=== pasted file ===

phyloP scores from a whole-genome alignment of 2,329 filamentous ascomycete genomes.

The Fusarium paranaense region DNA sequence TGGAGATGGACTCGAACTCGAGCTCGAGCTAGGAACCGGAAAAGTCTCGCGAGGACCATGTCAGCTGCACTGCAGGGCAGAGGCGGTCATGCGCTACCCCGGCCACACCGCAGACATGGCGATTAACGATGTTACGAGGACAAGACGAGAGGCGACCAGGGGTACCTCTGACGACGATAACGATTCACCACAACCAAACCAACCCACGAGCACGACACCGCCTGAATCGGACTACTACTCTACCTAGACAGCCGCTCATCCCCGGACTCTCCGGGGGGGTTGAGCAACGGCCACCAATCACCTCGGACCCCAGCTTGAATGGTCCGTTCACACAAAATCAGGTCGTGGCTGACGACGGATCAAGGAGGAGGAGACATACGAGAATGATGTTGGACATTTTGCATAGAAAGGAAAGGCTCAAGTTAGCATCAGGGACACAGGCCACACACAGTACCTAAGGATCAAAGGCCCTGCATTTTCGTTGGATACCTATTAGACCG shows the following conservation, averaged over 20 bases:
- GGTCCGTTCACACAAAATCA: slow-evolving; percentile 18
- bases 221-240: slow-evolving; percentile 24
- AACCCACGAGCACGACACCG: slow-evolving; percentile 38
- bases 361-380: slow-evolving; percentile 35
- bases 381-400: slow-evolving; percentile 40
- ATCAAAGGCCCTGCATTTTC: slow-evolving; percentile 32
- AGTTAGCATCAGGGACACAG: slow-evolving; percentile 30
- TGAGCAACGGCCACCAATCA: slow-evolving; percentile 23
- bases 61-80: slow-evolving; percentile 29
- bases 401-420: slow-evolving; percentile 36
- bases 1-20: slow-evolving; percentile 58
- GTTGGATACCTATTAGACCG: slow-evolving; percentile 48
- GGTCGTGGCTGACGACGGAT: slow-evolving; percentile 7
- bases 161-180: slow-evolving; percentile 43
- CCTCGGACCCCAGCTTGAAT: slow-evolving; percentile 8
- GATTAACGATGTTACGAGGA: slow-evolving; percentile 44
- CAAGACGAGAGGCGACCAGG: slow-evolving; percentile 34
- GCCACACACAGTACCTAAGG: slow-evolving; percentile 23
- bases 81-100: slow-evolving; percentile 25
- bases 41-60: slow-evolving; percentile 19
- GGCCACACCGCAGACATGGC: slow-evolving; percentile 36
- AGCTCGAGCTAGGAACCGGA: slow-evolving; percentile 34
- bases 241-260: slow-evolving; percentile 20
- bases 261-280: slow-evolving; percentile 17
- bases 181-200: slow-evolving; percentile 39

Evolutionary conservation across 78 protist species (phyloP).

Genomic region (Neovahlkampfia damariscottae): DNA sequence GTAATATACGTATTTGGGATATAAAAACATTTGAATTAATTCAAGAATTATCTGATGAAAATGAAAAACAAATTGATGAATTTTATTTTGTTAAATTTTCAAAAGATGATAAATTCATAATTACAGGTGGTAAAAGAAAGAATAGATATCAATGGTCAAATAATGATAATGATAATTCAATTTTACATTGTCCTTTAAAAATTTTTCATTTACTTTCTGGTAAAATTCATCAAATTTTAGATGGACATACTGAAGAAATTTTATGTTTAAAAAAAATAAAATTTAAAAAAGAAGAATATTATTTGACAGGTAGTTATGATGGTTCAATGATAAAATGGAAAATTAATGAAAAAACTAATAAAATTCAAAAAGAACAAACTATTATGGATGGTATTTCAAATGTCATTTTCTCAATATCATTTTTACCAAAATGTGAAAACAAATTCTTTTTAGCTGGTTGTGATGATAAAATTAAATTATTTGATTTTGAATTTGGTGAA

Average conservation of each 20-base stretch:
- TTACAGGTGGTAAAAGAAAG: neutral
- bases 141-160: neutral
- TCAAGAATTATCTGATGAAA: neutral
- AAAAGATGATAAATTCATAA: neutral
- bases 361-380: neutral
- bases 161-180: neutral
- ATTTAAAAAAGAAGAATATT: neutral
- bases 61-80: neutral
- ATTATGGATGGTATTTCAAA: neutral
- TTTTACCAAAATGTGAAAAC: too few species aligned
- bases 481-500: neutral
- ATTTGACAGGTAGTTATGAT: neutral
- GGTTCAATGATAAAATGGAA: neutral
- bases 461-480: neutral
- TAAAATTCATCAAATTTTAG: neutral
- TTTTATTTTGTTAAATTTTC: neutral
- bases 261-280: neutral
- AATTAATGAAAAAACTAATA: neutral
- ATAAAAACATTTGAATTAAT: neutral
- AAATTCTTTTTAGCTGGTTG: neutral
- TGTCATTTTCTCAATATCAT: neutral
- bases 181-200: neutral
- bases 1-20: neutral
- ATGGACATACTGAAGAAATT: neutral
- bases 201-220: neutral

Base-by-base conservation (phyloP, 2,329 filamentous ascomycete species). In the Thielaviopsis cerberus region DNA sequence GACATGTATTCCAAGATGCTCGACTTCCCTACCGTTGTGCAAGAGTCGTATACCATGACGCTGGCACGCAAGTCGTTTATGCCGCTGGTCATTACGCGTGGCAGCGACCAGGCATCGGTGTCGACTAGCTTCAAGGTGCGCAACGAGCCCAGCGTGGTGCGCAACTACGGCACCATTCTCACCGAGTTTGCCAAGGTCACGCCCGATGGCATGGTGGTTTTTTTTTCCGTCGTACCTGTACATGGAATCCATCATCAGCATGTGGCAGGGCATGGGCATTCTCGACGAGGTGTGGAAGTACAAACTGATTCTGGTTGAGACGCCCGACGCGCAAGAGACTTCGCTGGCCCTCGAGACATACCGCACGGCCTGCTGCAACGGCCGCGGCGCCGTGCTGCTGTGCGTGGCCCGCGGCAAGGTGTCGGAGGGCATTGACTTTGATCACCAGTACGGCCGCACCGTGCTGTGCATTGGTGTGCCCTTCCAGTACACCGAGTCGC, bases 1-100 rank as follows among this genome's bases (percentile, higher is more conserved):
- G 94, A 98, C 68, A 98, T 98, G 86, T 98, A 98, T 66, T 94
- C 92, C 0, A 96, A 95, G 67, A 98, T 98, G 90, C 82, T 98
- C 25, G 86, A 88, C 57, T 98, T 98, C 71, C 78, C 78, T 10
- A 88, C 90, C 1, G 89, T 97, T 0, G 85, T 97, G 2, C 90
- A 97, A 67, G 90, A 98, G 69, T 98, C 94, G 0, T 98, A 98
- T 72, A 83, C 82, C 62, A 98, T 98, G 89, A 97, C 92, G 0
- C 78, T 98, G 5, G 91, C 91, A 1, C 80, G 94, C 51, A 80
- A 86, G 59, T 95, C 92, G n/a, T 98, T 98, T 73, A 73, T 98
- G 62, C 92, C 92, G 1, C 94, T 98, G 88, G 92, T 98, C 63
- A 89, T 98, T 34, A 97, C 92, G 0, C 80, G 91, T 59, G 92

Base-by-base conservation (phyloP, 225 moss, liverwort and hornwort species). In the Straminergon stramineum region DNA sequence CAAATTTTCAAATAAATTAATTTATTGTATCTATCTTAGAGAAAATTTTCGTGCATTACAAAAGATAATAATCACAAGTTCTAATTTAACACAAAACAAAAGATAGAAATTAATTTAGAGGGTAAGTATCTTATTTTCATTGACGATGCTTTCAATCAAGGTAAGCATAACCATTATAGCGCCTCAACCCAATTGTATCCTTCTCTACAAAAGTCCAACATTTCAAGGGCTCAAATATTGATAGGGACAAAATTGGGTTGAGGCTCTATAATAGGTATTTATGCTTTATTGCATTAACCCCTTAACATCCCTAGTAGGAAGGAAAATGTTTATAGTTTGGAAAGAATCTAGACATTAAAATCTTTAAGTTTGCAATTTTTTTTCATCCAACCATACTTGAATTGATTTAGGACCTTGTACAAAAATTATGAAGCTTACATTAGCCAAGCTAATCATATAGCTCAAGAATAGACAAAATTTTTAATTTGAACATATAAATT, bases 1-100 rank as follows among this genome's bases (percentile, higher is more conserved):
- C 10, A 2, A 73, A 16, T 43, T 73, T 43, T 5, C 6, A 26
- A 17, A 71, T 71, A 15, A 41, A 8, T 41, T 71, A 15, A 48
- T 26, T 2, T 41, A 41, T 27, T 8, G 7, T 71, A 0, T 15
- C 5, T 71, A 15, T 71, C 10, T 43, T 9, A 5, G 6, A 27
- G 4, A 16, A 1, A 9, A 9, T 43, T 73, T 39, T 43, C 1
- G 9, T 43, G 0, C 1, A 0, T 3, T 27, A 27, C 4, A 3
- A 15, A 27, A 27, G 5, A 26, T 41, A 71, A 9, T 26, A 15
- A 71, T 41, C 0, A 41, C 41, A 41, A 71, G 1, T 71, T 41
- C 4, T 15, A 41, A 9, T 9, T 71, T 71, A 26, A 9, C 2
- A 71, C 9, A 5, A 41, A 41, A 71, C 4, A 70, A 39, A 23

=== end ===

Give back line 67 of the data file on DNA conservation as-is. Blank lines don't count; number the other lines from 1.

Base-by-base conservation (phyloP, 225 moss, liverwort and hornwort species). In the Straminergon stramineum region DNA sequence CAAATTTTCAAATAAATTAATTTATTGTATCTATCTTAGAGAAAATTTTCGTGCATTACAAAAGATAATAATCACAAGTTCTAATTTAACACAAAACAAAAGATAGAAATTAATTTAGAGGGTAAGTATCTTATTTTCATTGACGATGCTTTCAATCAAGGTAAGCATAACCATTATAGCGCCTCAACCCAATTGTATCCTTCTCTACAAAAGTCCAACATTTCAAGGGCTCAAATATTGATAGGGACAAAATTGGGTTGAGGCTCTATAATAGGTATTTATGCTTTATTGCATTAACCCCTTAACATCCCTAGTAGGAAGGAAAATGTTTATAGTTTGGAAAGAATCTAGACATTAAAATCTTTAAGTTTGCAATTTTTTTTCATCCAACCATACTTGAATTGATTTAGGACCTTGTACAAAAATTATGAAGCTTACATTAGCCAAGCTAATCATATAGCTCAAGAATAGACAAAATTTTTAATTTGAACATATAAATT, bases 1-100 rank as follows among this genome's bases (percentile, higher is more conserved):